As it continues to clean up from a thorough drenching over New Year’s weekend, San Francisco is bracing for an even bigger storm that meteorologists warn could be catastrophic.
The National Weather Service’s Bay Area office issued a frank and dire warning to citizens in a statement, saying the storm, which is currently forecast to begin peaking Tuesday night and Wednesday morning, could bring about flooding and the loss of life.
"To put it simply, this will likely be one of the most impactful systems on a widespread scale that this meteorologist has seen in a long while," the warning read. "The impacts will include widespread flooding, roads washing out, hillside collapsing, trees down (potentially full groves), widespread power outages, immediate disruption to commerce, and the worst of all, likely loss of human life. This is truly a brutal system that we are looking at and needs to be taken seriously."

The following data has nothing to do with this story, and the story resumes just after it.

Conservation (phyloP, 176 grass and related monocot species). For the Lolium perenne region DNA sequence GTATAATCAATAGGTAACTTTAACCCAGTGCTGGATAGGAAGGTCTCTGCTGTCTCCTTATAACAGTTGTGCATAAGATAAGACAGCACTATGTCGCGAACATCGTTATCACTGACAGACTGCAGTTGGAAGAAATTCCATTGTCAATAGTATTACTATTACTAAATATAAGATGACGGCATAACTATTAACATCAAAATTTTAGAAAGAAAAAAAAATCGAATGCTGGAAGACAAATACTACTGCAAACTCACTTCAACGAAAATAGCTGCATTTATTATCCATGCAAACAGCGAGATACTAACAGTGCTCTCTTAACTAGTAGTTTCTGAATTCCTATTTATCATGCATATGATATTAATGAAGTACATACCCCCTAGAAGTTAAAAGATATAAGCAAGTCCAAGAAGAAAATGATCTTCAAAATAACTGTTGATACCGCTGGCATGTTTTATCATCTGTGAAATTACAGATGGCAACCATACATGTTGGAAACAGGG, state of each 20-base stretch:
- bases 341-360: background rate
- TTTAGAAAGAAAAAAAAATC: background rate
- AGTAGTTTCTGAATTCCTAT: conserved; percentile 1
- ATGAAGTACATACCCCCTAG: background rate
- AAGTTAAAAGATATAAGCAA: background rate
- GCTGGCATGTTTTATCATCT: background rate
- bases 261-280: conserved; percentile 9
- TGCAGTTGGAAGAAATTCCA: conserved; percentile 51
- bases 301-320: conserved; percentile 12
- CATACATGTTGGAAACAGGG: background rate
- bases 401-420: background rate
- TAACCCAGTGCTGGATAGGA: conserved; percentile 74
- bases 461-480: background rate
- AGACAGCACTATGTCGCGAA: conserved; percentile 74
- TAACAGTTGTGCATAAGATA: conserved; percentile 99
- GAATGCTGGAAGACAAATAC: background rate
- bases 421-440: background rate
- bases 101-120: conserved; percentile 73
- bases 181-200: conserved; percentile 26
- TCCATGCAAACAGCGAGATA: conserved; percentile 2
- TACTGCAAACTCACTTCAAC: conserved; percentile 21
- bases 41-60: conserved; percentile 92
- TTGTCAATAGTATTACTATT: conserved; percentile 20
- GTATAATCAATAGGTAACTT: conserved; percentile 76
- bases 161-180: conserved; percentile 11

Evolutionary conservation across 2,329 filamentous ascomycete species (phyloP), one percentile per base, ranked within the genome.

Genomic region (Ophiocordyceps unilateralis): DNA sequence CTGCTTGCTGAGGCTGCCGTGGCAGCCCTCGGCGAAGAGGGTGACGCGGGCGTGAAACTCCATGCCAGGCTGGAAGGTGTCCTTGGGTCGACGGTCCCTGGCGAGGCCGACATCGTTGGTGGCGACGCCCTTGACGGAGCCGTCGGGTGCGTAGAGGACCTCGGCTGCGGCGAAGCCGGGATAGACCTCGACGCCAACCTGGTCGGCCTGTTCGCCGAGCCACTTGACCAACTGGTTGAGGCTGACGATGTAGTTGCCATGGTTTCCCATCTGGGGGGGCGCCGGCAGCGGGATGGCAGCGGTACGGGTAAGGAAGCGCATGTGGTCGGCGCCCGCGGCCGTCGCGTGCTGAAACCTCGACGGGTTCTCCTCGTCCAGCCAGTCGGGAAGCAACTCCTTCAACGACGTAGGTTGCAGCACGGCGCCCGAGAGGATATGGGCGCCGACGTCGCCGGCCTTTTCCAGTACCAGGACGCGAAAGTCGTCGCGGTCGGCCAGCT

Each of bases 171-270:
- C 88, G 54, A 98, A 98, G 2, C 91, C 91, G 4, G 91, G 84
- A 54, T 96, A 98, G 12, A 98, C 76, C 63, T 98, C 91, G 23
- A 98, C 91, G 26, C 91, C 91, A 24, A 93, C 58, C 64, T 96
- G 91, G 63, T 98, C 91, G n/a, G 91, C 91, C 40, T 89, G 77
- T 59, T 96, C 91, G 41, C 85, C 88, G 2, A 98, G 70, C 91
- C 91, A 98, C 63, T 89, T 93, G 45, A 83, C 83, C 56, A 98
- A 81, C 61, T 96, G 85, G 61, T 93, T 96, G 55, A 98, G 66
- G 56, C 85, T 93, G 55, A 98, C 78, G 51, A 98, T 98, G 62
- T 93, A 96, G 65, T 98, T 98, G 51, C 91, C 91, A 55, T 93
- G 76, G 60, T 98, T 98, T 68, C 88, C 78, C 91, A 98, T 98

A flood watch has been issued for the entire Bay Area from 4 a.m. Wednesday through 4 p.m. Thursday, with some areas expected to get up to 10 inches of rain. Wind gusts are expected to hit 50 mph, equivalent to a moderate tropical storm. Those are expected to peak between Wednesday afternoon and midnight.
The storms come after downtown San Francisco saw 5.46 inches of rain on New Year’s Eve, the second-wettest day the city has ever seen.
Despite those rains and the ones expected this week, however, the state will remain in a drought, following three of the driest years on record.
This story was originally featured on Fortune.com
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